When I walked up to the window, two smiling and enthusiastic faces greeted me. John Pickle (hence the name) and Jennifer StCyr, husband and wife, opened their truck in the spring of 2015 after many years of their neighbors telling them it was time to let Madison experience their barbeque. They have no formal training; they’re just a couple looking to share their passion for modern, southern-style cuisine.IMG_9768-2

John’s whole family is from the South, and many of the recipes featured on their menu are inspired by the delicious, traditional meals his grandmother would make. The menu offers everything from BBQ sandwiches, to collard greens, to various pies that change with the seasons. Since they are his grandmother’s recipes, John and Jennifer take pride in their work and will happily engage in any conversation about their food and how it’s crafted. This is especially true for their meats, which are made in small batches and seasoned with care.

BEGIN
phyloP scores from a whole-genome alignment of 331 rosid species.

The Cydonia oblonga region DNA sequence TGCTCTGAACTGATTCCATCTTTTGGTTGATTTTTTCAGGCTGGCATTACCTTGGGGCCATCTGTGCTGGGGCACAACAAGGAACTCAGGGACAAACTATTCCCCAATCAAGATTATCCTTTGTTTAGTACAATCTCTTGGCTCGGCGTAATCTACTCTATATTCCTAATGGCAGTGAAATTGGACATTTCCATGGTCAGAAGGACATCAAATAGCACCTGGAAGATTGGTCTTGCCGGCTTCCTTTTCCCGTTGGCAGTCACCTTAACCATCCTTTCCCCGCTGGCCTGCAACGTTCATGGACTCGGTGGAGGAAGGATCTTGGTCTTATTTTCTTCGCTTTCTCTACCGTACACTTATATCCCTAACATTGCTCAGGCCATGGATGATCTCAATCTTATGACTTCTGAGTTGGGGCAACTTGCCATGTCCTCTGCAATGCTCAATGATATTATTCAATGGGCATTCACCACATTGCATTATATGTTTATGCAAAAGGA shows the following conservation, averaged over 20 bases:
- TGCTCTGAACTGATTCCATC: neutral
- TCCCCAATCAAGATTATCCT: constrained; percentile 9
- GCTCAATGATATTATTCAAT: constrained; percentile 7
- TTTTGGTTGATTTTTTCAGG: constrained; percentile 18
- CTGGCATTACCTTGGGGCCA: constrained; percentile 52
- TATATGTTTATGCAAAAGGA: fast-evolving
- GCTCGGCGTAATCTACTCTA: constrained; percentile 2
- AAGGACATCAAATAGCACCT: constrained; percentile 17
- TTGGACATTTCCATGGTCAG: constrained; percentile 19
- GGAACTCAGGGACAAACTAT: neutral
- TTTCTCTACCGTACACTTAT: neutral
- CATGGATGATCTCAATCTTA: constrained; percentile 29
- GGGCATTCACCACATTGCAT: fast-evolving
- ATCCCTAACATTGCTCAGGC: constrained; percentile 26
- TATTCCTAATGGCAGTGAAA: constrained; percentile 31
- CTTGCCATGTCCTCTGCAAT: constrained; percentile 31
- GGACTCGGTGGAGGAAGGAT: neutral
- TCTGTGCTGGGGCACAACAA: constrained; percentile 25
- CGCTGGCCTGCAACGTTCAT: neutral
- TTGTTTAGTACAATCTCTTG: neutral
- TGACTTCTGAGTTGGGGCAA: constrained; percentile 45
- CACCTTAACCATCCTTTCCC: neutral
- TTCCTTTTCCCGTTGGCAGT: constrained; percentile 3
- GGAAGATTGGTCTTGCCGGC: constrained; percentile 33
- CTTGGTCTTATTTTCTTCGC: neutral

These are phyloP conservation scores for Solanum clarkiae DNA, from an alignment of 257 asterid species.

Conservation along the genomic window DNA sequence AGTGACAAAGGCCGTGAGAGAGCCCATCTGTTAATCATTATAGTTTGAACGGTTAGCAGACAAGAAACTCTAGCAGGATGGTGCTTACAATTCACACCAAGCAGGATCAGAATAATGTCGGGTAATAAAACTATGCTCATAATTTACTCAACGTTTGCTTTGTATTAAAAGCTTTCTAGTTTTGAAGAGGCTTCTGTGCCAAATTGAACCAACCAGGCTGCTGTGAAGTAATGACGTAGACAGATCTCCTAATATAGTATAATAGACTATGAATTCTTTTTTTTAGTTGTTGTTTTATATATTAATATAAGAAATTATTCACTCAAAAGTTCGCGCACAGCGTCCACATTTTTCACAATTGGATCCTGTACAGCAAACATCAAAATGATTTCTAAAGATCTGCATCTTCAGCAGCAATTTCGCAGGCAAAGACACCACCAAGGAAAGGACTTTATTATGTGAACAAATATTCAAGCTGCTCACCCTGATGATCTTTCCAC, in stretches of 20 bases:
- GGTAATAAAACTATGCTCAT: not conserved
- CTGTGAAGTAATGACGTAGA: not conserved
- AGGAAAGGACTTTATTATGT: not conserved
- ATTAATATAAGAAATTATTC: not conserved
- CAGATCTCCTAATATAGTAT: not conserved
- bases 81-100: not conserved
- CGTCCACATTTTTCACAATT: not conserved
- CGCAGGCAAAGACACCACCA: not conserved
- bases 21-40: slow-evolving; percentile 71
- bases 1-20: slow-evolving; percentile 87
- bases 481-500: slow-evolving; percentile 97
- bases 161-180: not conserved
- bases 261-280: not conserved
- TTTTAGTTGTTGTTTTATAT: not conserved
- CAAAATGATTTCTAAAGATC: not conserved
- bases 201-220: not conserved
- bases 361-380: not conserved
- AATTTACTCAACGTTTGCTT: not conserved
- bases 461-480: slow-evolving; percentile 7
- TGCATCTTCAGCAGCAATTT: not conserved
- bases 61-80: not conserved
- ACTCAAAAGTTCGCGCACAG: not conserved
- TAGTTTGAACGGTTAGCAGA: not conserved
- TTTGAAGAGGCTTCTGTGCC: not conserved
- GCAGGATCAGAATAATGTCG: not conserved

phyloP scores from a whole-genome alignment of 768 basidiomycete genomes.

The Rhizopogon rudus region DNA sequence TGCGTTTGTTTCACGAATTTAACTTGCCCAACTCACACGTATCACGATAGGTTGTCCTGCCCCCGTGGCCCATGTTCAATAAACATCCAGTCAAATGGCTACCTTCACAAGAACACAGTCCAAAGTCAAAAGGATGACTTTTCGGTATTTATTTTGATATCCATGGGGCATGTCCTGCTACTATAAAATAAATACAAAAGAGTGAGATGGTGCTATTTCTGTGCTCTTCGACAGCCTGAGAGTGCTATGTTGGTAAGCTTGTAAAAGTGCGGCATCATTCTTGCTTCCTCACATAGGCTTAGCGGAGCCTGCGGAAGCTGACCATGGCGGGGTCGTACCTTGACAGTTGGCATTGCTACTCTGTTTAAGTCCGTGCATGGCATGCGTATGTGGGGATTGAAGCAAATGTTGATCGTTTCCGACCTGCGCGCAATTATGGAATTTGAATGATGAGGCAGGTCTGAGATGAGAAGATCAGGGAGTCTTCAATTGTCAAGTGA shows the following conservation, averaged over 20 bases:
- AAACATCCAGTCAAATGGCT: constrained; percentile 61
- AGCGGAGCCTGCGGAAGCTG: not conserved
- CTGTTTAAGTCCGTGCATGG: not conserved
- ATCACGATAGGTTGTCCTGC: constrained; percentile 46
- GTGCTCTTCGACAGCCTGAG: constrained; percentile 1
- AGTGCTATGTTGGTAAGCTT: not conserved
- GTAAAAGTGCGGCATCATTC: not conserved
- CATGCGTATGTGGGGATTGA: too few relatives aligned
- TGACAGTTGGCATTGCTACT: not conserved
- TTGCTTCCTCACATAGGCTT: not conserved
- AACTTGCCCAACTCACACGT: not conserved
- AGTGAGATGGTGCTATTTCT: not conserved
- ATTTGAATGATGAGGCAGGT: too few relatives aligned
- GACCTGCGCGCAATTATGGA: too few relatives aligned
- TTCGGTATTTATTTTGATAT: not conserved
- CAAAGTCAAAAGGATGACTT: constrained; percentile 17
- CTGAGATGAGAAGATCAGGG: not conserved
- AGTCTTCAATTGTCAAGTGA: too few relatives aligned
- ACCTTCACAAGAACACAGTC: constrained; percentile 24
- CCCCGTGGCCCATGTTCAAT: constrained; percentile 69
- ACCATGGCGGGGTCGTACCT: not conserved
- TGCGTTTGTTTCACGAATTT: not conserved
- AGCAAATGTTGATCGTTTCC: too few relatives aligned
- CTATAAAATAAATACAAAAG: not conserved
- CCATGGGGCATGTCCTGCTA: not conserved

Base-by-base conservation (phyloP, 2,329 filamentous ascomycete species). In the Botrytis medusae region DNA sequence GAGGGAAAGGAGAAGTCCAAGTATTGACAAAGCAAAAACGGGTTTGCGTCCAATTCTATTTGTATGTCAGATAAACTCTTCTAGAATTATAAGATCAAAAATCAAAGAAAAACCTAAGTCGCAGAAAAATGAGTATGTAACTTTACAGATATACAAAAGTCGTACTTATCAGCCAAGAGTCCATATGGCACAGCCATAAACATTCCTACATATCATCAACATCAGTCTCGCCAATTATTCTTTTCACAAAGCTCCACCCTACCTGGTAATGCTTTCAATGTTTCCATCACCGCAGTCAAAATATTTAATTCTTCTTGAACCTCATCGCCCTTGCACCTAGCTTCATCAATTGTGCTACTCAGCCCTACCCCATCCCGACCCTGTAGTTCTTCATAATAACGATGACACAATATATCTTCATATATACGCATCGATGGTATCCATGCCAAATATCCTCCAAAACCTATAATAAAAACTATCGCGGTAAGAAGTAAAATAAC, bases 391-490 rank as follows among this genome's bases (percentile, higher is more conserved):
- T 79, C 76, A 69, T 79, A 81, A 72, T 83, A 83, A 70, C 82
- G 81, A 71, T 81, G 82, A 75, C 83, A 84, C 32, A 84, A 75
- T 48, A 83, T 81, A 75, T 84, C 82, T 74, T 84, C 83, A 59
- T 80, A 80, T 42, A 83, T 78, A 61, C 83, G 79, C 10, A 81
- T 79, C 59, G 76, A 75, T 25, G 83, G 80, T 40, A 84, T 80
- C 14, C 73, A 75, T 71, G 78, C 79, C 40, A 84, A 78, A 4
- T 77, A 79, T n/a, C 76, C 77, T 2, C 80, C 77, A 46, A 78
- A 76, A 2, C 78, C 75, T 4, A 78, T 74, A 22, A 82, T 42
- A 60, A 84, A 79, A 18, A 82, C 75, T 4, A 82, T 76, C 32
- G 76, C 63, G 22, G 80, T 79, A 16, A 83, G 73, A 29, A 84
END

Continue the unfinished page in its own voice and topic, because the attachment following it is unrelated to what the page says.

Their brisket sandwich is their claim to fame, and rightfully so. Their brisket is slow cooked, at low temperatures, for 18 hours. The brisket is sliced and seasoned with care, combined with their house-made barbeque sauce and pickles; it’s true southern comfort food. The pickles and sauce balance each other out beautifully and do not overpower the natural flavors of the meat, which are the real stars of the show. There’s no doubt about it: this is real southern food.IMG_9783